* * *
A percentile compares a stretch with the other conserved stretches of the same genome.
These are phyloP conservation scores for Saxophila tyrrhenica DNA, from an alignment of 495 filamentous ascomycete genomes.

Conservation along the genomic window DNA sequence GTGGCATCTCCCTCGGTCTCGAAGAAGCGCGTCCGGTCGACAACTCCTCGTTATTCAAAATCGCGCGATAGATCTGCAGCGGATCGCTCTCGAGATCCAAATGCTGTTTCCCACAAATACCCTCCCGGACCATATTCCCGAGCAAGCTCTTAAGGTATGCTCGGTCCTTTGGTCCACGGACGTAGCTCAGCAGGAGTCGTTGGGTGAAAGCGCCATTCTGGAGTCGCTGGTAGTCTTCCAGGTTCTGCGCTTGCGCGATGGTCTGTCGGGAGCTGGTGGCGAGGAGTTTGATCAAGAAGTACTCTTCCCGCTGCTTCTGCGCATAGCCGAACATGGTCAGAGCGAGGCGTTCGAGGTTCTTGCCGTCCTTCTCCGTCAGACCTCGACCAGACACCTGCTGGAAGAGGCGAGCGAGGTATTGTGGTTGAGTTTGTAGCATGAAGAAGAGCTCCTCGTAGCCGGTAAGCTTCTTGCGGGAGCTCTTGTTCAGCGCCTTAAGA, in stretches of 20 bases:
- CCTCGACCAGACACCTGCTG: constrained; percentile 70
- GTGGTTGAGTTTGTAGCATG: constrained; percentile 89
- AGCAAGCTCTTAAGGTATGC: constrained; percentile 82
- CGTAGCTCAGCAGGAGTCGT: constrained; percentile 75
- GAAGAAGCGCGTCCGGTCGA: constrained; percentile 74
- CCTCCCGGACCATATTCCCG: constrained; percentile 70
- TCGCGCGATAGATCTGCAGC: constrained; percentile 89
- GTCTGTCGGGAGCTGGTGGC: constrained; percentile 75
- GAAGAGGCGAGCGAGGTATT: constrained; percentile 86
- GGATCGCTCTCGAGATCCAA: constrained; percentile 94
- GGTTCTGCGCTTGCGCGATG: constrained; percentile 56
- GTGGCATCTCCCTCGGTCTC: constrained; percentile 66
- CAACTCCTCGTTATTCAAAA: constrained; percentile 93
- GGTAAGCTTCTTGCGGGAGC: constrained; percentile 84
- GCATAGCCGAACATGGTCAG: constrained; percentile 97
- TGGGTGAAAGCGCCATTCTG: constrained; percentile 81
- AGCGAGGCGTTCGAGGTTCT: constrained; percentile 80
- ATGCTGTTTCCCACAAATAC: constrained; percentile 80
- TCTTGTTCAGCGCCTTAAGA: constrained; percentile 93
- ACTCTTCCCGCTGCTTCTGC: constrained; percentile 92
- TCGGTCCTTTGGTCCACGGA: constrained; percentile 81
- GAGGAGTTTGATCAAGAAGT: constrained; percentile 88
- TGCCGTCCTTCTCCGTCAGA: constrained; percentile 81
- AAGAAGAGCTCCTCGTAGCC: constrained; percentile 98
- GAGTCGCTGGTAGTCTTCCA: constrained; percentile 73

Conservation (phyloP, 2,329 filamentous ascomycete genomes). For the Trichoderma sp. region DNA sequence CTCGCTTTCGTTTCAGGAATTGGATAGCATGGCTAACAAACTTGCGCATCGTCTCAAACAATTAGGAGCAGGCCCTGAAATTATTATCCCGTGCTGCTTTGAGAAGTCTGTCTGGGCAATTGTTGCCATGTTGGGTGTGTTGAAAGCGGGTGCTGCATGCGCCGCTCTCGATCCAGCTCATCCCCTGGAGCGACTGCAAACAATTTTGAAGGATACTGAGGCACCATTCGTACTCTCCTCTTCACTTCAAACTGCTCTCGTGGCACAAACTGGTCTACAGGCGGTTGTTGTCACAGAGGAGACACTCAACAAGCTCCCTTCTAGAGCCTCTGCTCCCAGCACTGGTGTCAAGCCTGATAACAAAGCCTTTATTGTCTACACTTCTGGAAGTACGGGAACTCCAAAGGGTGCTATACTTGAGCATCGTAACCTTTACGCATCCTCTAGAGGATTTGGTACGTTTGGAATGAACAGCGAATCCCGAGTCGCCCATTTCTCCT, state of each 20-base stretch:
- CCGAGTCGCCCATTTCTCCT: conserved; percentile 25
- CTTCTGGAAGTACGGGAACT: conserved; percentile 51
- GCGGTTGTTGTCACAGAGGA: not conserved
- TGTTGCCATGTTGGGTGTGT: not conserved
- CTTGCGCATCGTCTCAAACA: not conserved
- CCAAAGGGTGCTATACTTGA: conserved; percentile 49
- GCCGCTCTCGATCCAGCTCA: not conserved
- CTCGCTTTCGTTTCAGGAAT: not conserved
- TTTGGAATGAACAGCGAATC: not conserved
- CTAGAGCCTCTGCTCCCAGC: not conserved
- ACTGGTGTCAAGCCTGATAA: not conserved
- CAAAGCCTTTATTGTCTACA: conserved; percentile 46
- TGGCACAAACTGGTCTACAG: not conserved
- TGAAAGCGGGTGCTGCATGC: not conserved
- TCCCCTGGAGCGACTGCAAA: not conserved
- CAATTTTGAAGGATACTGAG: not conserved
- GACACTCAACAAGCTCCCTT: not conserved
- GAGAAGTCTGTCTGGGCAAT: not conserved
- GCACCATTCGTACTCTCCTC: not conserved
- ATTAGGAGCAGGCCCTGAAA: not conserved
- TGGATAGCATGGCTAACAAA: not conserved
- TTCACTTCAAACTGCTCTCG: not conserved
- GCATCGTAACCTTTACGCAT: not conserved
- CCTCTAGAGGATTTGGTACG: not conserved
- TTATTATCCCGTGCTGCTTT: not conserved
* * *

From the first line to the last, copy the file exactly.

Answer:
A percentile compares a stretch with the other conserved stretches of the same genome.
These are phyloP conservation scores for Saxophila tyrrhenica DNA, from an alignment of 495 filamentous ascomycete genomes.

Conservation along the genomic window DNA sequence GTGGCATCTCCCTCGGTCTCGAAGAAGCGCGTCCGGTCGACAACTCCTCGTTATTCAAAATCGCGCGATAGATCTGCAGCGGATCGCTCTCGAGATCCAAATGCTGTTTCCCACAAATACCCTCCCGGACCATATTCCCGAGCAAGCTCTTAAGGTATGCTCGGTCCTTTGGTCCACGGACGTAGCTCAGCAGGAGTCGTTGGGTGAAAGCGCCATTCTGGAGTCGCTGGTAGTCTTCCAGGTTCTGCGCTTGCGCGATGGTCTGTCGGGAGCTGGTGGCGAGGAGTTTGATCAAGAAGTACTCTTCCCGCTGCTTCTGCGCATAGCCGAACATGGTCAGAGCGAGGCGTTCGAGGTTCTTGCCGTCCTTCTCCGTCAGACCTCGACCAGACACCTGCTGGAAGAGGCGAGCGAGGTATTGTGGTTGAGTTTGTAGCATGAAGAAGAGCTCCTCGTAGCCGGTAAGCTTCTTGCGGGAGCTCTTGTTCAGCGCCTTAAGA, in stretches of 20 bases:
- CCTCGACCAGACACCTGCTG: constrained; percentile 70
- GTGGTTGAGTTTGTAGCATG: constrained; percentile 89
- AGCAAGCTCTTAAGGTATGC: constrained; percentile 82
- CGTAGCTCAGCAGGAGTCGT: constrained; percentile 75
- GAAGAAGCGCGTCCGGTCGA: constrained; percentile 74
- CCTCCCGGACCATATTCCCG: constrained; percentile 70
- TCGCGCGATAGATCTGCAGC: constrained; percentile 89
- GTCTGTCGGGAGCTGGTGGC: constrained; percentile 75
- GAAGAGGCGAGCGAGGTATT: constrained; percentile 86
- GGATCGCTCTCGAGATCCAA: constrained; percentile 94
- GGTTCTGCGCTTGCGCGATG: constrained; percentile 56
- GTGGCATCTCCCTCGGTCTC: constrained; percentile 66
- CAACTCCTCGTTATTCAAAA: constrained; percentile 93
- GGTAAGCTTCTTGCGGGAGC: constrained; percentile 84
- GCATAGCCGAACATGGTCAG: constrained; percentile 97
- TGGGTGAAAGCGCCATTCTG: constrained; percentile 81
- AGCGAGGCGTTCGAGGTTCT: constrained; percentile 80
- ATGCTGTTTCCCACAAATAC: constrained; percentile 80
- TCTTGTTCAGCGCCTTAAGA: constrained; percentile 93
- ACTCTTCCCGCTGCTTCTGC: constrained; percentile 92
- TCGGTCCTTTGGTCCACGGA: constrained; percentile 81
- GAGGAGTTTGATCAAGAAGT: constrained; percentile 88
- TGCCGTCCTTCTCCGTCAGA: constrained; percentile 81
- AAGAAGAGCTCCTCGTAGCC: constrained; percentile 98
- GAGTCGCTGGTAGTCTTCCA: constrained; percentile 73

Conservation (phyloP, 2,329 filamentous ascomycete genomes). For the Trichoderma sp. region DNA sequence CTCGCTTTCGTTTCAGGAATTGGATAGCATGGCTAACAAACTTGCGCATCGTCTCAAACAATTAGGAGCAGGCCCTGAAATTATTATCCCGTGCTGCTTTGAGAAGTCTGTCTGGGCAATTGTTGCCATGTTGGGTGTGTTGAAAGCGGGTGCTGCATGCGCCGCTCTCGATCCAGCTCATCCCCTGGAGCGACTGCAAACAATTTTGAAGGATACTGAGGCACCATTCGTACTCTCCTCTTCACTTCAAACTGCTCTCGTGGCACAAACTGGTCTACAGGCGGTTGTTGTCACAGAGGAGACACTCAACAAGCTCCCTTCTAGAGCCTCTGCTCCCAGCACTGGTGTCAAGCCTGATAACAAAGCCTTTATTGTCTACACTTCTGGAAGTACGGGAACTCCAAAGGGTGCTATACTTGAGCATCGTAACCTTTACGCATCCTCTAGAGGATTTGGTACGTTTGGAATGAACAGCGAATCCCGAGTCGCCCATTTCTCCT, state of each 20-base stretch:
- CCGAGTCGCCCATTTCTCCT: conserved; percentile 25
- CTTCTGGAAGTACGGGAACT: conserved; percentile 51
- GCGGTTGTTGTCACAGAGGA: not conserved
- TGTTGCCATGTTGGGTGTGT: not conserved
- CTTGCGCATCGTCTCAAACA: not conserved
- CCAAAGGGTGCTATACTTGA: conserved; percentile 49
- GCCGCTCTCGATCCAGCTCA: not conserved
- CTCGCTTTCGTTTCAGGAAT: not conserved
- TTTGGAATGAACAGCGAATC: not conserved
- CTAGAGCCTCTGCTCCCAGC: not conserved
- ACTGGTGTCAAGCCTGATAA: not conserved
- CAAAGCCTTTATTGTCTACA: conserved; percentile 46
- TGGCACAAACTGGTCTACAG: not conserved
- TGAAAGCGGGTGCTGCATGC: not conserved
- TCCCCTGGAGCGACTGCAAA: not conserved
- CAATTTTGAAGGATACTGAG: not conserved
- GACACTCAACAAGCTCCCTT: not conserved
- GAGAAGTCTGTCTGGGCAAT: not conserved
- GCACCATTCGTACTCTCCTC: not conserved
- ATTAGGAGCAGGCCCTGAAA: not conserved
- TGGATAGCATGGCTAACAAA: not conserved
- TTCACTTCAAACTGCTCTCG: not conserved
- GCATCGTAACCTTTACGCAT: not conserved
- CCTCTAGAGGATTTGGTACG: not conserved
- TTATTATCCCGTGCTGCTTT: not conserved